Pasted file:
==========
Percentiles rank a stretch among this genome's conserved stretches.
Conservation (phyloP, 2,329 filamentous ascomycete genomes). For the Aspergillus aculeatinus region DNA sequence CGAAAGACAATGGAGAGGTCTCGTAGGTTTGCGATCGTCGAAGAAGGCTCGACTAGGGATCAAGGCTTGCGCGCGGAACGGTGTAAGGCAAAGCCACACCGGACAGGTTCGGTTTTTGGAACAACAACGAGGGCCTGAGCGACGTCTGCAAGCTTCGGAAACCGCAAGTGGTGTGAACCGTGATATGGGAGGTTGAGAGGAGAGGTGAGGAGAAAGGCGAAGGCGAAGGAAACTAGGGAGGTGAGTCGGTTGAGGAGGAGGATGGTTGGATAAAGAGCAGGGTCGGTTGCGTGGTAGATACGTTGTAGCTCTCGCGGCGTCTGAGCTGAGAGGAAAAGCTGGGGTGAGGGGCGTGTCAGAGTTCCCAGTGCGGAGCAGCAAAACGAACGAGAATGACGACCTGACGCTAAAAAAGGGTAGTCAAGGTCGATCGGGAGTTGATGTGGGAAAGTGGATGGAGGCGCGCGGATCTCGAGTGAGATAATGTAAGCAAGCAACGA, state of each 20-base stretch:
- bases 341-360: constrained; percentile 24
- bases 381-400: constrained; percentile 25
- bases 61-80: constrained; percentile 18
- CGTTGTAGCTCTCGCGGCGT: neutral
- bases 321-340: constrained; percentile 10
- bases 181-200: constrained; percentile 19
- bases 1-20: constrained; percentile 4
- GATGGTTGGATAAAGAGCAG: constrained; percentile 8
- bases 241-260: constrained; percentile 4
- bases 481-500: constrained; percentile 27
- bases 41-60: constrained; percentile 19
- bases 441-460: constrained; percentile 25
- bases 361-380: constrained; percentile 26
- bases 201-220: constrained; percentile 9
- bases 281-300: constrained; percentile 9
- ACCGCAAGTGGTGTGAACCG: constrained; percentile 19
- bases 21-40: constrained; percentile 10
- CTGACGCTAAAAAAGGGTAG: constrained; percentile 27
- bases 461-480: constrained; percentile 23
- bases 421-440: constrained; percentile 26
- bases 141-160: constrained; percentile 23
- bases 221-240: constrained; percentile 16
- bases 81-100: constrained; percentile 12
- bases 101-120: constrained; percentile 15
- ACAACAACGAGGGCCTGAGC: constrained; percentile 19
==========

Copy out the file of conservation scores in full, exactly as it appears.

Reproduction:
Percentiles rank a stretch among this genome's conserved stretches.
Conservation (phyloP, 2,329 filamentous ascomycete genomes). For the Aspergillus aculeatinus region DNA sequence CGAAAGACAATGGAGAGGTCTCGTAGGTTTGCGATCGTCGAAGAAGGCTCGACTAGGGATCAAGGCTTGCGCGCGGAACGGTGTAAGGCAAAGCCACACCGGACAGGTTCGGTTTTTGGAACAACAACGAGGGCCTGAGCGACGTCTGCAAGCTTCGGAAACCGCAAGTGGTGTGAACCGTGATATGGGAGGTTGAGAGGAGAGGTGAGGAGAAAGGCGAAGGCGAAGGAAACTAGGGAGGTGAGTCGGTTGAGGAGGAGGATGGTTGGATAAAGAGCAGGGTCGGTTGCGTGGTAGATACGTTGTAGCTCTCGCGGCGTCTGAGCTGAGAGGAAAAGCTGGGGTGAGGGGCGTGTCAGAGTTCCCAGTGCGGAGCAGCAAAACGAACGAGAATGACGACCTGACGCTAAAAAAGGGTAGTCAAGGTCGATCGGGAGTTGATGTGGGAAAGTGGATGGAGGCGCGCGGATCTCGAGTGAGATAATGTAAGCAAGCAACGA, state of each 20-base stretch:
- bases 341-360: constrained; percentile 24
- bases 381-400: constrained; percentile 25
- bases 61-80: constrained; percentile 18
- CGTTGTAGCTCTCGCGGCGT: neutral
- bases 321-340: constrained; percentile 10
- bases 181-200: constrained; percentile 19
- bases 1-20: constrained; percentile 4
- GATGGTTGGATAAAGAGCAG: constrained; percentile 8
- bases 241-260: constrained; percentile 4
- bases 481-500: constrained; percentile 27
- bases 41-60: constrained; percentile 19
- bases 441-460: constrained; percentile 25
- bases 361-380: constrained; percentile 26
- bases 201-220: constrained; percentile 9
- bases 281-300: constrained; percentile 9
- ACCGCAAGTGGTGTGAACCG: constrained; percentile 19
- bases 21-40: constrained; percentile 10
- CTGACGCTAAAAAAGGGTAG: constrained; percentile 27
- bases 461-480: constrained; percentile 23
- bases 421-440: constrained; percentile 26
- bases 141-160: constrained; percentile 23
- bases 221-240: constrained; percentile 16
- bases 81-100: constrained; percentile 12
- bases 101-120: constrained; percentile 15
- ACAACAACGAGGGCCTGAGC: constrained; percentile 19